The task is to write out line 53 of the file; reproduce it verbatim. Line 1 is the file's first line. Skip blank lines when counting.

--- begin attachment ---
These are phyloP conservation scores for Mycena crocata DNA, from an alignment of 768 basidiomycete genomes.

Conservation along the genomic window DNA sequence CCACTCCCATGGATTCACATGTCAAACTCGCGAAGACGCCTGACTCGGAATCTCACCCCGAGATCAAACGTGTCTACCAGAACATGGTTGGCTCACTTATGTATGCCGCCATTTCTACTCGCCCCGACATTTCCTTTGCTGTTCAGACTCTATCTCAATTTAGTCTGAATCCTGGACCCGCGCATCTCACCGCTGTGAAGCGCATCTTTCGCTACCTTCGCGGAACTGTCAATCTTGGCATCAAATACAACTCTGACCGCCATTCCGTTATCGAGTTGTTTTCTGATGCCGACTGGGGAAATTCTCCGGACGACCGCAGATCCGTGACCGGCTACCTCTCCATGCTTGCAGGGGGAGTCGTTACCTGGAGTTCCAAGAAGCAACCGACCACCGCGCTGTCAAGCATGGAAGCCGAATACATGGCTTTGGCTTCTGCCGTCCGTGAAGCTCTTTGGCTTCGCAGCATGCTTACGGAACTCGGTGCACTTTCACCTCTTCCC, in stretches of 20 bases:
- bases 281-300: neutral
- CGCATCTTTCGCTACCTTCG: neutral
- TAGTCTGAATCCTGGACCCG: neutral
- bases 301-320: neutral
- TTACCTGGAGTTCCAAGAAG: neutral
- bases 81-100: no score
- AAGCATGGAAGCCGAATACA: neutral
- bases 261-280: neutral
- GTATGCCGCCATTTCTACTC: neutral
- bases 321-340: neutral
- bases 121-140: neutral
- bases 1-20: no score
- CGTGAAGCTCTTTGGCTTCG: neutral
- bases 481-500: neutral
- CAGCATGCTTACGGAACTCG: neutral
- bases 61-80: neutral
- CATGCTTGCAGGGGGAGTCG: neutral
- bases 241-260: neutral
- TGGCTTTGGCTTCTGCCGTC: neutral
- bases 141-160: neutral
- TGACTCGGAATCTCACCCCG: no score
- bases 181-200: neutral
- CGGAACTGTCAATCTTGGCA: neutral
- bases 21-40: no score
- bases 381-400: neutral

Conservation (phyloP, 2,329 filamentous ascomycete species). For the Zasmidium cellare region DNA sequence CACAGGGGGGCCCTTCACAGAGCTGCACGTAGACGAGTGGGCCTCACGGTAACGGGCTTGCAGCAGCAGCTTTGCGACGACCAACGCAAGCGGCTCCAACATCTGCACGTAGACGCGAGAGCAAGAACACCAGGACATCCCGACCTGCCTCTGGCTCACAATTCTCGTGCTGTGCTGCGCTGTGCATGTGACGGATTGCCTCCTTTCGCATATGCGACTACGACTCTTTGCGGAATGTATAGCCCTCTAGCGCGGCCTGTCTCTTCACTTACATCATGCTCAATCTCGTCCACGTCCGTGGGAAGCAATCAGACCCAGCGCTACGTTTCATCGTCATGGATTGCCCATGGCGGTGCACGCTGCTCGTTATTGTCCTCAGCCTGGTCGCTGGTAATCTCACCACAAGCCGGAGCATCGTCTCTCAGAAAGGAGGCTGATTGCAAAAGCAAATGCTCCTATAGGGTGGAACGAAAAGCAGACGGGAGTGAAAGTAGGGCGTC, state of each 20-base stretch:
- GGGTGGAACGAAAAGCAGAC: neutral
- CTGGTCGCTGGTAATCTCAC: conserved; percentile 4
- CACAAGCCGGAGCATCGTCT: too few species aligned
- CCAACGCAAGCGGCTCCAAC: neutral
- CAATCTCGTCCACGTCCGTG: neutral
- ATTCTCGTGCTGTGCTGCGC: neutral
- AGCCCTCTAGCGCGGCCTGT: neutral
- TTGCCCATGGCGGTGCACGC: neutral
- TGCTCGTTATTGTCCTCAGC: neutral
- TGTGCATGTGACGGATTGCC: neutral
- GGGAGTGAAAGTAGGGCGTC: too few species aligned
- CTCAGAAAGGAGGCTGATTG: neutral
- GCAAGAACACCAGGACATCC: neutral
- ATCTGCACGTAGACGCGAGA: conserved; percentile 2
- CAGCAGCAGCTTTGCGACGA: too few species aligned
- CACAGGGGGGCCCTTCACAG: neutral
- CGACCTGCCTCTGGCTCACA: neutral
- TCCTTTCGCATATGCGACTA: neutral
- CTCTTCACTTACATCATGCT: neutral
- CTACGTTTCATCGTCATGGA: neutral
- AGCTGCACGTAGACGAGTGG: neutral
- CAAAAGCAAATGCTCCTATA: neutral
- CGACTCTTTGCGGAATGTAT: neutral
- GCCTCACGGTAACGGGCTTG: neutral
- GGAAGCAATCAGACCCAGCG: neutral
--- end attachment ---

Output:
- GGAAGCAATCAGACCCAGCG: neutral